By Eleanor Greene
April is National Poetry Month, and IMLS salutes the country’s first National Student Poets. IMLS and the President’s Committee on the Arts and the Humanities (PCAH) partnered with the nonprofit Alliance for Young Artists & Writers to create the National Student Poets Program, which bestows the nation’s highest honor for youth poets whose original work exhibits exceptional creativity, dedication to craft, and promise. This month, we will feature the writings of each of the five National Student Poets. Each student poet represents the region they live in. Today’s featured poet represents the West.
Today, we introduce you to Miles Hewitt of Vancouver, Wash., whose love of poetry is nearly matched by his great interest in songwriting and music. He finds inspiration in a variety of writers, from James Joyce to Alan Ginsberg to Bob Dylan. As passionate as he is about music, he prefers to see poetry written rather than spoken aloud, because it allows the readers to appreciate punctuation and visual form.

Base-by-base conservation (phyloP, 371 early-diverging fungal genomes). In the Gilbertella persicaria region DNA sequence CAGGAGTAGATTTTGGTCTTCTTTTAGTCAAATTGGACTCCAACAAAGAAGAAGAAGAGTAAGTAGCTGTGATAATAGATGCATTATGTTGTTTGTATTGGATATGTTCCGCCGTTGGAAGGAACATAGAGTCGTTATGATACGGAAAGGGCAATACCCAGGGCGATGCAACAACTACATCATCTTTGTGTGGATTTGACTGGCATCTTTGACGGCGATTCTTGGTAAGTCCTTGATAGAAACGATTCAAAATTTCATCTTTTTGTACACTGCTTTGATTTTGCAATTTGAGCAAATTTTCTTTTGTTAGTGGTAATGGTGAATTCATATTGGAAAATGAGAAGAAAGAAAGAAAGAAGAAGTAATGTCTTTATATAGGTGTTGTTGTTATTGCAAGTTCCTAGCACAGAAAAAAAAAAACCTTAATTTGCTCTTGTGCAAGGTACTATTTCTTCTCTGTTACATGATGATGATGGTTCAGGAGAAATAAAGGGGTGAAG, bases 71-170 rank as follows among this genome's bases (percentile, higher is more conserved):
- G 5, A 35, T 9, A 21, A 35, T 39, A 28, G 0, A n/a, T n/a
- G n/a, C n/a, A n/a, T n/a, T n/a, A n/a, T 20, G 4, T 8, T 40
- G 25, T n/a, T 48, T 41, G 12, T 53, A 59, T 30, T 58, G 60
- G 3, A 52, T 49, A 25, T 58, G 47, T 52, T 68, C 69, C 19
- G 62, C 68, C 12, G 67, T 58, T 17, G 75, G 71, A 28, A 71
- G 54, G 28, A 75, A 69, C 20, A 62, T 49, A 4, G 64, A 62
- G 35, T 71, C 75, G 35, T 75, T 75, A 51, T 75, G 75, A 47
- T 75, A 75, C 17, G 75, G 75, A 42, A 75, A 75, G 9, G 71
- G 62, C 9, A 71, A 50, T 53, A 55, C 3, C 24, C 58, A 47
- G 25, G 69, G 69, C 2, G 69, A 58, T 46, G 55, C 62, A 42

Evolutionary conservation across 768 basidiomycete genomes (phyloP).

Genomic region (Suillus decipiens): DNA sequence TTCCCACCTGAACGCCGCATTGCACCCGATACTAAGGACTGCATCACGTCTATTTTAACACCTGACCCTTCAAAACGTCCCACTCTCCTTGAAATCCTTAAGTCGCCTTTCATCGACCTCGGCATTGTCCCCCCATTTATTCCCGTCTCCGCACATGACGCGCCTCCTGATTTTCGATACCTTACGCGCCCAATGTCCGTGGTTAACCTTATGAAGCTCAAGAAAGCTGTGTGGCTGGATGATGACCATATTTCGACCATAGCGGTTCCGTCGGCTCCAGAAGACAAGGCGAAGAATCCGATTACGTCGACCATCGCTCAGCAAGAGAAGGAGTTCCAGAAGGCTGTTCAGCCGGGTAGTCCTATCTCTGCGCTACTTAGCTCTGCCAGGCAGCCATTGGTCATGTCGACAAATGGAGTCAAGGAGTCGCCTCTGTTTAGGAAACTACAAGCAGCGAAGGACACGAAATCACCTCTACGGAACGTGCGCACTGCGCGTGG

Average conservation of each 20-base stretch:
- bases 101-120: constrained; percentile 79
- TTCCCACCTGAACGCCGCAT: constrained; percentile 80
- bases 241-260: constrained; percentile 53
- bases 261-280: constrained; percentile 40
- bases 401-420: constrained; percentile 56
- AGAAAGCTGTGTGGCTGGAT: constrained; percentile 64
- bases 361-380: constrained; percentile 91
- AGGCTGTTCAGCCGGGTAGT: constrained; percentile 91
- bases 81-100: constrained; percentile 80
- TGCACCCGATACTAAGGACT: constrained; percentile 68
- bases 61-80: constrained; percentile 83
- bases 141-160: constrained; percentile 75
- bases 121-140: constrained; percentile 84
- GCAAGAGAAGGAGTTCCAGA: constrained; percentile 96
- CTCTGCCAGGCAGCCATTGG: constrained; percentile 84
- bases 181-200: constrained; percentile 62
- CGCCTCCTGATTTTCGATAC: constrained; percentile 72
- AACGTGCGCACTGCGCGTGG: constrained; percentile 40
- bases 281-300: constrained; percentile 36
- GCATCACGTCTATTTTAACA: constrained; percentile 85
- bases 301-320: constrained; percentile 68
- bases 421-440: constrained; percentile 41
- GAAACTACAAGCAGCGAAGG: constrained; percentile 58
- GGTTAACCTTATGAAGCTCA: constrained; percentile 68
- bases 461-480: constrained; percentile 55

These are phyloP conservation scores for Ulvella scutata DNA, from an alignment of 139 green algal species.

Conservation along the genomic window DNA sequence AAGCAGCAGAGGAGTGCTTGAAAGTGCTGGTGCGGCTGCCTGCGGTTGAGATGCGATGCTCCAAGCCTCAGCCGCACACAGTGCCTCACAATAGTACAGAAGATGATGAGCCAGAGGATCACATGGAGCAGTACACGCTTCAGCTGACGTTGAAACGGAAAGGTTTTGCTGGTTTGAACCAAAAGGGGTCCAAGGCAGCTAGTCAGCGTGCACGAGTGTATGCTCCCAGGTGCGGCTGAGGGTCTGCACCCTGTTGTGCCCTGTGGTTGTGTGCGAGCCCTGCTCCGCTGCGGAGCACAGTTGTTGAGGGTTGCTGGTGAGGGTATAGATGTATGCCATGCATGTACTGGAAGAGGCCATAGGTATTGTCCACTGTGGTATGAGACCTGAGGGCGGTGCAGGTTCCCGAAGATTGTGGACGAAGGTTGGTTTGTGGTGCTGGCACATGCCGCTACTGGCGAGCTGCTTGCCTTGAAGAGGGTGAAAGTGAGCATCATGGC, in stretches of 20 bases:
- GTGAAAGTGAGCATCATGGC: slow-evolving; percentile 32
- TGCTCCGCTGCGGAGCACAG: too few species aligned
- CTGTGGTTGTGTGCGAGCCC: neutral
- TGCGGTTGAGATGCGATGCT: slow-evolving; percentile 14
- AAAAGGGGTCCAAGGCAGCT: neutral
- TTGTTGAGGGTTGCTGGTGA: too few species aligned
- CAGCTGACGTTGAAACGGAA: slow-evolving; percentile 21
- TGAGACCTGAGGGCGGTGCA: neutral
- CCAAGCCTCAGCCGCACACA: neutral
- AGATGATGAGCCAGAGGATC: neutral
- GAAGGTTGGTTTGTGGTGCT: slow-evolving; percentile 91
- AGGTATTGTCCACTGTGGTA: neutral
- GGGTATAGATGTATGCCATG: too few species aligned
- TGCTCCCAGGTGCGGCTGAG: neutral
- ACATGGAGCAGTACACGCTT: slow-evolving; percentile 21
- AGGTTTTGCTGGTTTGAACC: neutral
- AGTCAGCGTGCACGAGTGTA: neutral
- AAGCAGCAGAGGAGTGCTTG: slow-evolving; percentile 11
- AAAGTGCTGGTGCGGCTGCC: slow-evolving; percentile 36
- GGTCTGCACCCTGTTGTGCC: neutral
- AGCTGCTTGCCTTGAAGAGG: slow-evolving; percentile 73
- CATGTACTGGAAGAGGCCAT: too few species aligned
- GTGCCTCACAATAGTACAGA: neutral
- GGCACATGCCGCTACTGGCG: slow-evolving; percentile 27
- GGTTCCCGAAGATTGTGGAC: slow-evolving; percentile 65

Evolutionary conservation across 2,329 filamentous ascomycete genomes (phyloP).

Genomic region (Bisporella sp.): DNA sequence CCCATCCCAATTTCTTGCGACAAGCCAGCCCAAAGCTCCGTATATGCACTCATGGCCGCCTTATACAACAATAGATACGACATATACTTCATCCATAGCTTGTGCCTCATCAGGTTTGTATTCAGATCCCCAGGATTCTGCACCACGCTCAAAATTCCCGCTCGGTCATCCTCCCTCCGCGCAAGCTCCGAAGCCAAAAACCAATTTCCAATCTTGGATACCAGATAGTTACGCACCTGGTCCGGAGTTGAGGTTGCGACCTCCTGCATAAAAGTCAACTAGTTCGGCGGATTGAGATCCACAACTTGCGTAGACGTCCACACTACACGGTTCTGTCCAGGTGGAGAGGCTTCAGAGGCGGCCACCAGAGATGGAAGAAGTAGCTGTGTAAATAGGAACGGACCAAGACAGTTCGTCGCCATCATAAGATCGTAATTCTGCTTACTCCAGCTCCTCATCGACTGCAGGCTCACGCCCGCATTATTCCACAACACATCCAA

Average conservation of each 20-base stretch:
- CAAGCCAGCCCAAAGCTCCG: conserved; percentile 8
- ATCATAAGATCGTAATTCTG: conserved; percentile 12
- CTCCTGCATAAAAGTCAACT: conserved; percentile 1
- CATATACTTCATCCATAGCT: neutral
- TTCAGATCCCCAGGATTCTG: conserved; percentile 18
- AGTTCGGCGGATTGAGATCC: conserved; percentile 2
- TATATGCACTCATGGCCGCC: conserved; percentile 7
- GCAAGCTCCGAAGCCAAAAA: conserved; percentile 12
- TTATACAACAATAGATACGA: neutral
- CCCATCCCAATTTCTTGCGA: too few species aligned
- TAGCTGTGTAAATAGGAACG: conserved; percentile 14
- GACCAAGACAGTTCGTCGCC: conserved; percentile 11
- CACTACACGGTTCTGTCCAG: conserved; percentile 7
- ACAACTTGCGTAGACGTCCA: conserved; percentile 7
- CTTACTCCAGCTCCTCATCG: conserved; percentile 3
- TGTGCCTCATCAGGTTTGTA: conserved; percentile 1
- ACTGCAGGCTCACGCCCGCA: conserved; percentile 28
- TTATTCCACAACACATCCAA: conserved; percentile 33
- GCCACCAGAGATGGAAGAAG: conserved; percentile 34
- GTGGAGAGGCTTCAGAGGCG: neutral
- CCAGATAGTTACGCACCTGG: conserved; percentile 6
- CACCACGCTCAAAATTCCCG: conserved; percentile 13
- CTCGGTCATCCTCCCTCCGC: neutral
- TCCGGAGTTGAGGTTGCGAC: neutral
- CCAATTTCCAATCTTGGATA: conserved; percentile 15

Miles was a special guest reader at the Idaho Commission on the Arts “Coasts of Idaho” reading on April 6. On April 20 and 22 he facilitated an At Home at School poetry workshop at Washington State University in Vancouver. The participants in the workshop presented their work at Miles’s high school, the Vancouver School of Arts and Academics. Below is Miles Hewitt’s “Orpheus.”
& in between passionless crimes—
(so for the lack of humanity,
the careless abandon
and the forgoing of burden)
I looked into your eyes & thought
I AM ORPHEUS
& you smiled
& asked me
what I was thinking about
I brushed you away
off the bed
pushed you over the nightstand as
the lamp with wavy grasping shade reached
& the globe on the shelf & the maps
on the walls slipped & sighed
& you collapsed on the ground—
‘I don’t know’—
but I wasn’t lying.